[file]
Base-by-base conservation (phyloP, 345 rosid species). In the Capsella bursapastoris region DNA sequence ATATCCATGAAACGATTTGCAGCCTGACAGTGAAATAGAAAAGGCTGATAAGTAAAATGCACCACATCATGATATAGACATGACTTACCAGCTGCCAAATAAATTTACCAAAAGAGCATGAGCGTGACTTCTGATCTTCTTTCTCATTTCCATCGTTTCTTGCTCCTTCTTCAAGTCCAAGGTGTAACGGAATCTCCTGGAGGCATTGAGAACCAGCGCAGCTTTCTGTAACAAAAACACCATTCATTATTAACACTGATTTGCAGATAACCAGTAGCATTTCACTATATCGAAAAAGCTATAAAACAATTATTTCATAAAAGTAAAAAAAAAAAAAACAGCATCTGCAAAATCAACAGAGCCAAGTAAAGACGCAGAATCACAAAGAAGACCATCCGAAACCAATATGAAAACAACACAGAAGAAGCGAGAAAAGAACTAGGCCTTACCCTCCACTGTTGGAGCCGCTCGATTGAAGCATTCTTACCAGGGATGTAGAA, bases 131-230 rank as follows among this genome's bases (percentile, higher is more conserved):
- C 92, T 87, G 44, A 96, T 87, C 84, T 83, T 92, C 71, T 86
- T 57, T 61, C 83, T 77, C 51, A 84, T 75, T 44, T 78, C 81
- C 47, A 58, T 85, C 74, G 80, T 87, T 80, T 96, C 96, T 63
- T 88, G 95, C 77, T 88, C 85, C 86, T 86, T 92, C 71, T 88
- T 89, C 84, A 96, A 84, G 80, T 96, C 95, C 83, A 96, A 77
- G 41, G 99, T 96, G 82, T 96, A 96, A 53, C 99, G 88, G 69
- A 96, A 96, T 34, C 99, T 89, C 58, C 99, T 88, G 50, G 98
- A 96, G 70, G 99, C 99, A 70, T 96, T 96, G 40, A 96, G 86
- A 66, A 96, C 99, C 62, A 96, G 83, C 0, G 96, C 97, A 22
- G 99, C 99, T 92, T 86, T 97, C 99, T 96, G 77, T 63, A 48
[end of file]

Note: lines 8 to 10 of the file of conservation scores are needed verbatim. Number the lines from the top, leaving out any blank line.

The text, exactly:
- A 96, A 96, T 34, C 99, T 89, C 58, C 99, T 88, G 50, G 98
- A 96, G 70, G 99, C 99, A 70, T 96, T 96, G 40, A 96, G 86
- A 66, A 96, C 99, C 62, A 96, G 83, C 0, G 96, C 97, A 22